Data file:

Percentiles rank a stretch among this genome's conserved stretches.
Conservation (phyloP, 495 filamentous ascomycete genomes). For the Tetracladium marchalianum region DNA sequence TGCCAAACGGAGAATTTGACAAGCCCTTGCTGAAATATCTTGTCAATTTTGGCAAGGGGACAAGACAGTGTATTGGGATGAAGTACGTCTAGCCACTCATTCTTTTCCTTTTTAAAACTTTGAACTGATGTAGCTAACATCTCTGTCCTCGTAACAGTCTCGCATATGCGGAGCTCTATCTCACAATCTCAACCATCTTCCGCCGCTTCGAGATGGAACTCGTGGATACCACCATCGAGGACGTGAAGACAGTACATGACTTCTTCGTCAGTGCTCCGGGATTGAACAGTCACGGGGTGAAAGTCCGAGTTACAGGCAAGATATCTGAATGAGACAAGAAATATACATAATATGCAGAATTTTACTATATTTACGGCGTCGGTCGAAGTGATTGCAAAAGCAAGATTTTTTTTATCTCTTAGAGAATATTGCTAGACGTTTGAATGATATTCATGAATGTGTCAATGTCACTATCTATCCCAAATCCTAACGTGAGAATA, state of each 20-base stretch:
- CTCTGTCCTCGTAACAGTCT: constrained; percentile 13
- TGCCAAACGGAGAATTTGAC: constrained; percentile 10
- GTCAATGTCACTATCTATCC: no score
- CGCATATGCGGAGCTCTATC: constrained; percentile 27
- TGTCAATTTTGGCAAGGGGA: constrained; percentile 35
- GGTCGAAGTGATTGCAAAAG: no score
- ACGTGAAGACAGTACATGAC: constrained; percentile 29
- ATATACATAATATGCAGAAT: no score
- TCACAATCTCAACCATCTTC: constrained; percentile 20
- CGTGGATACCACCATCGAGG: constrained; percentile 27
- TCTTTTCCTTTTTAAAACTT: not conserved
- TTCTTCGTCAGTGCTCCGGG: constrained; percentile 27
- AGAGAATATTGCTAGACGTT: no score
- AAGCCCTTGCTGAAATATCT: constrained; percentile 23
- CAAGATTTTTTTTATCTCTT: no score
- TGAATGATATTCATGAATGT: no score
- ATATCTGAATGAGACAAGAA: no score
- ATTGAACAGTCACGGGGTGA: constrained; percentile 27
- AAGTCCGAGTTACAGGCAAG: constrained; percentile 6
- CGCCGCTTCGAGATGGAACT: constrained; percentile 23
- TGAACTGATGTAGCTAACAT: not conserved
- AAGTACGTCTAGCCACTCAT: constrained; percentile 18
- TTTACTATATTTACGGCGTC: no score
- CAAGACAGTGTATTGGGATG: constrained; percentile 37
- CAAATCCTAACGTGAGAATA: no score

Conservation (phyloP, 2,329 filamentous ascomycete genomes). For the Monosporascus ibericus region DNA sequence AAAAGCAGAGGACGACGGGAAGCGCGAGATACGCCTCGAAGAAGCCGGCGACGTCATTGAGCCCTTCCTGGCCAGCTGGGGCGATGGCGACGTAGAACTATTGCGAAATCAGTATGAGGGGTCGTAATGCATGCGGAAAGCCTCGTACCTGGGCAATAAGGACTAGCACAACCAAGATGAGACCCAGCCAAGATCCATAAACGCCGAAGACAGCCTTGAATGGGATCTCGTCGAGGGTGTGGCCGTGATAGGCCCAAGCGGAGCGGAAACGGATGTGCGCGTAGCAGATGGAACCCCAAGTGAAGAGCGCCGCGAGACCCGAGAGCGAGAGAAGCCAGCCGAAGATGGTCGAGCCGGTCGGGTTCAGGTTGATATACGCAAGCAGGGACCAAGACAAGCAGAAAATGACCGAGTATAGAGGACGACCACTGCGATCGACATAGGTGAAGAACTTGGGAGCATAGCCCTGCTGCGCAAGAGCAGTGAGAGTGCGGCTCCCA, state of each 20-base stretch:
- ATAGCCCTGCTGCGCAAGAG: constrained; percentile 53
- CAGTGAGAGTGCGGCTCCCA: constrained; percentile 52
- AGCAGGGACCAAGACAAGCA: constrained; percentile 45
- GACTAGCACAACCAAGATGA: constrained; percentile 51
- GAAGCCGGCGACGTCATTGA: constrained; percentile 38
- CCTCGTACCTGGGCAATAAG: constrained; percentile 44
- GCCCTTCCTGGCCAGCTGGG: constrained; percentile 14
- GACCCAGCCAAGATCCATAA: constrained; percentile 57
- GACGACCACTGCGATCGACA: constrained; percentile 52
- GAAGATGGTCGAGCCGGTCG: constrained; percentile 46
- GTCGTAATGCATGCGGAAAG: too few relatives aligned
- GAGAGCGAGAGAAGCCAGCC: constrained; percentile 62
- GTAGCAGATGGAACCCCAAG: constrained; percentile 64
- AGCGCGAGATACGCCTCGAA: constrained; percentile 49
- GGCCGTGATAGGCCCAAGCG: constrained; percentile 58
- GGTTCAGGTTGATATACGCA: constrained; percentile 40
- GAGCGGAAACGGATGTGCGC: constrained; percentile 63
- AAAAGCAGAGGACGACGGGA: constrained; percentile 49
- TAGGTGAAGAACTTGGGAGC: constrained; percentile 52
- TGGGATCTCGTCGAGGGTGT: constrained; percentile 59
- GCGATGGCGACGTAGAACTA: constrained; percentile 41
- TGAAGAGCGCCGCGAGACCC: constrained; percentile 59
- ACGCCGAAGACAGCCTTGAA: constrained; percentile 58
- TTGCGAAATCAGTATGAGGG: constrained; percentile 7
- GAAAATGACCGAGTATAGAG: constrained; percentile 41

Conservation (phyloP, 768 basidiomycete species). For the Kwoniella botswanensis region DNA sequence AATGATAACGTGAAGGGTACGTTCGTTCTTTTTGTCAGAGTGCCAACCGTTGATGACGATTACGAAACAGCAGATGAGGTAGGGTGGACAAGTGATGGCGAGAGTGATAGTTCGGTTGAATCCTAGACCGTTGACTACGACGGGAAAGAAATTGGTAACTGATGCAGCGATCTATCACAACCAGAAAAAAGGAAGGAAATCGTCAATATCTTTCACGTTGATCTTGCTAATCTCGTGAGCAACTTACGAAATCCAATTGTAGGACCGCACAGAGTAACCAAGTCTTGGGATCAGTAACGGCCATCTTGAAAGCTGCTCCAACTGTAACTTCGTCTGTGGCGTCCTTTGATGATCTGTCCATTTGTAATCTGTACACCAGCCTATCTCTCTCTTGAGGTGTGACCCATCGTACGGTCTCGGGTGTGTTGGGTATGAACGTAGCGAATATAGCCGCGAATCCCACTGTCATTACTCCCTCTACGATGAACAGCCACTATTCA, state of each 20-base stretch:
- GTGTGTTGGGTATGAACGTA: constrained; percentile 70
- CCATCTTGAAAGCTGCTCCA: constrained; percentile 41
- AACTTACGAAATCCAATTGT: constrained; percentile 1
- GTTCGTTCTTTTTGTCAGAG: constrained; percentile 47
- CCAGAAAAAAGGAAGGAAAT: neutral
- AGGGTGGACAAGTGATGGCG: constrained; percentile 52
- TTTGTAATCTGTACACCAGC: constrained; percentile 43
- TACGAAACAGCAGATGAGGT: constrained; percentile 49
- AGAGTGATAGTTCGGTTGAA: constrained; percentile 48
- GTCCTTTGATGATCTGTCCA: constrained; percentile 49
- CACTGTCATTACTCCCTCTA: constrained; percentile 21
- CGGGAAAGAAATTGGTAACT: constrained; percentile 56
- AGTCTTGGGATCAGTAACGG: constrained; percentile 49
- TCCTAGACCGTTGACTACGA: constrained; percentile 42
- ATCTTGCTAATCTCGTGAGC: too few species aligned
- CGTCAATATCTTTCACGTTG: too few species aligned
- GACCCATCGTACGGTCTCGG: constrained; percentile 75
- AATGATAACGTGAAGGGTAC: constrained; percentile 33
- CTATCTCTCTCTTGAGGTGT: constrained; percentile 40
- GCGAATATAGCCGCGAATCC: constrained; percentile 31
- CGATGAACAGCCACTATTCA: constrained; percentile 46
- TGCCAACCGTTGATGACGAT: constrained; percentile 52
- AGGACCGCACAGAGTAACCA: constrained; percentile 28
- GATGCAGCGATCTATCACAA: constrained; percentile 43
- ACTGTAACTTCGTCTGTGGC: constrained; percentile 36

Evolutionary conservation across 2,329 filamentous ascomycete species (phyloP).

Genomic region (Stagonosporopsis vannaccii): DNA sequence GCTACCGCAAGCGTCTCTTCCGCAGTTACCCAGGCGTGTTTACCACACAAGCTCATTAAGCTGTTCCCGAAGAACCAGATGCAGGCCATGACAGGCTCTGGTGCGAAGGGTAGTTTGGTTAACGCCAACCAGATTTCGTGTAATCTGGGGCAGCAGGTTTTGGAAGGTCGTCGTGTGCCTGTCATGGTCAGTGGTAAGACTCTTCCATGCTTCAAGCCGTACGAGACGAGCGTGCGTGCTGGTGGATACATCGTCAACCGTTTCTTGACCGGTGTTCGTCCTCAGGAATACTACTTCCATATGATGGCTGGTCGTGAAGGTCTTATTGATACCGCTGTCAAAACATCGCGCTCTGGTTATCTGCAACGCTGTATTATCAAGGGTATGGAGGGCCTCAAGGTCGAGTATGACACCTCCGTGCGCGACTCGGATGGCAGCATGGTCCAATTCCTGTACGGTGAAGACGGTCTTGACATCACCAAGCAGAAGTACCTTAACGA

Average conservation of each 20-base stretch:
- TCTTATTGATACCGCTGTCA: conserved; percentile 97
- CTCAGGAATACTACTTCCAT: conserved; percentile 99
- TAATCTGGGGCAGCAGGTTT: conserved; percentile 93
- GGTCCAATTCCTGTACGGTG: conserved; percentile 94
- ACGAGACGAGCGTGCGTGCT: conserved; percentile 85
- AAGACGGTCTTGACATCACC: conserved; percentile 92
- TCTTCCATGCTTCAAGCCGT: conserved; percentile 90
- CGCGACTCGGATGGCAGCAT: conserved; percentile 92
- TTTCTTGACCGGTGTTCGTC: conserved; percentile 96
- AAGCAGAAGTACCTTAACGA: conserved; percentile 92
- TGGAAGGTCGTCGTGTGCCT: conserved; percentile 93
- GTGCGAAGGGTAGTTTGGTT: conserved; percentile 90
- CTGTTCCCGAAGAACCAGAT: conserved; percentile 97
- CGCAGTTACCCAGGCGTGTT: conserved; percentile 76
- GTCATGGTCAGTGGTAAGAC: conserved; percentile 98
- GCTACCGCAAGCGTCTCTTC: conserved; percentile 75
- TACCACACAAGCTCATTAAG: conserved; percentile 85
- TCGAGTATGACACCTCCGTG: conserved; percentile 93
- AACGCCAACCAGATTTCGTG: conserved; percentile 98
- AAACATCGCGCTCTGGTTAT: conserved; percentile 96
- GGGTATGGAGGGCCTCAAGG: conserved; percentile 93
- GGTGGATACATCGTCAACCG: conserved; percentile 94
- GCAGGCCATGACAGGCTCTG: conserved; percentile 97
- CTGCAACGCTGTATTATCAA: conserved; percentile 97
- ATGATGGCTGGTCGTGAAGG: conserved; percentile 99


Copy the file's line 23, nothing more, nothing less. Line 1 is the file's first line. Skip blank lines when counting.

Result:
- TGAACTGATGTAGCTAACAT: not conserved